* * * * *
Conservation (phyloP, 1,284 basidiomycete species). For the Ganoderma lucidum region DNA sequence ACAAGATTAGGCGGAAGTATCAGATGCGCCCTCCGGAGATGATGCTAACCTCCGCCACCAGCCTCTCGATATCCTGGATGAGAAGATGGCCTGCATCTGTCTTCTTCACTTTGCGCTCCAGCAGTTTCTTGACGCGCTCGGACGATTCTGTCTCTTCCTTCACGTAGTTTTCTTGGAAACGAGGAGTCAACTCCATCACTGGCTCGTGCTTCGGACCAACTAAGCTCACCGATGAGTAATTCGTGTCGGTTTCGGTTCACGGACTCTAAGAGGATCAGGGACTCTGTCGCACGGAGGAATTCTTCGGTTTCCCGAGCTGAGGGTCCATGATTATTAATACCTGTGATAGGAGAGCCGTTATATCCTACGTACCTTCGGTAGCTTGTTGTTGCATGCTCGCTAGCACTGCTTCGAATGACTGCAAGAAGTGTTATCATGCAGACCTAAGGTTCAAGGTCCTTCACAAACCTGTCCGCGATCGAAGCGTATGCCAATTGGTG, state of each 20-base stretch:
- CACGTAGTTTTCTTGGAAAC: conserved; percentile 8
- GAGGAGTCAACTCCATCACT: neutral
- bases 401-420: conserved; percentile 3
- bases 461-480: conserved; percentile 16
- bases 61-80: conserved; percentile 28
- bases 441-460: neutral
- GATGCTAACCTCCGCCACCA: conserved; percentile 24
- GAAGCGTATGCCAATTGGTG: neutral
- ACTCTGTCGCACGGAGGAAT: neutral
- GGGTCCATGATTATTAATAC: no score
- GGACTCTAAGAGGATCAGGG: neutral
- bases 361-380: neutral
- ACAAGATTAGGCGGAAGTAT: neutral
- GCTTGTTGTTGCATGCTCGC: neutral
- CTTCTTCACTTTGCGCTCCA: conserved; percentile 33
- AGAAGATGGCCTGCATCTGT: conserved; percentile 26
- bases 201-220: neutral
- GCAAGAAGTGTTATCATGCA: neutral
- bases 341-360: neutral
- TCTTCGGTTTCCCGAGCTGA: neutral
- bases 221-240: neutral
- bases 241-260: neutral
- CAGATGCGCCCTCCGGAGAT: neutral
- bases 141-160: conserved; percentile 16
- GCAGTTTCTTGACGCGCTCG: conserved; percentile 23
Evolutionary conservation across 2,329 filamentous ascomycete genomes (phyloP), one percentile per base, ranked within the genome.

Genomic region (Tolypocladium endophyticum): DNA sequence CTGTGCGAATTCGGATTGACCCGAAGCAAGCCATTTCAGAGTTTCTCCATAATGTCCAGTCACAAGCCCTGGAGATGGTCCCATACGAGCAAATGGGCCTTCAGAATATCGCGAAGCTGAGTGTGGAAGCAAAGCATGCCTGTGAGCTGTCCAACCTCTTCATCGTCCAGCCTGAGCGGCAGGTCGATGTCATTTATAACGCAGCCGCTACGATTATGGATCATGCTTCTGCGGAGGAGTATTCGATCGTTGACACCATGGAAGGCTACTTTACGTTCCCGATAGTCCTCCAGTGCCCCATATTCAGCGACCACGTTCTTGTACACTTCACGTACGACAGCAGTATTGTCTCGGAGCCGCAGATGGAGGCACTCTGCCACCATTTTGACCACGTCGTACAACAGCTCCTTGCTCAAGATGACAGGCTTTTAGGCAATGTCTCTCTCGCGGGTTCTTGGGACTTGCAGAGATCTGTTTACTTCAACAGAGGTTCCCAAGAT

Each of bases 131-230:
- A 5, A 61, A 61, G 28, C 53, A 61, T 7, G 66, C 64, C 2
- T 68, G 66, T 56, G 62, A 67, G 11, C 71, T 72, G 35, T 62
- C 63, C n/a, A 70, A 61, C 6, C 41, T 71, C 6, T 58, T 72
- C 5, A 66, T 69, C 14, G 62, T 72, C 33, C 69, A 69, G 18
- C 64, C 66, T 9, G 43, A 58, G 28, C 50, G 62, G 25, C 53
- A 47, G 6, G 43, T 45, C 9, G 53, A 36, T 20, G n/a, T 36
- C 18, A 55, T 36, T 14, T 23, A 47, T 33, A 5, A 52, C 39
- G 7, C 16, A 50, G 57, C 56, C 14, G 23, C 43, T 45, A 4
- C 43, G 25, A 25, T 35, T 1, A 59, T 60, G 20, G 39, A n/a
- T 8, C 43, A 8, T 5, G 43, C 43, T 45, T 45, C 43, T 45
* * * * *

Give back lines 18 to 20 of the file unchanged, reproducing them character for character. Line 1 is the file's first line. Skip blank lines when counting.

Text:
- bases 201-220: neutral
- GCAAGAAGTGTTATCATGCA: neutral
- bases 341-360: neutral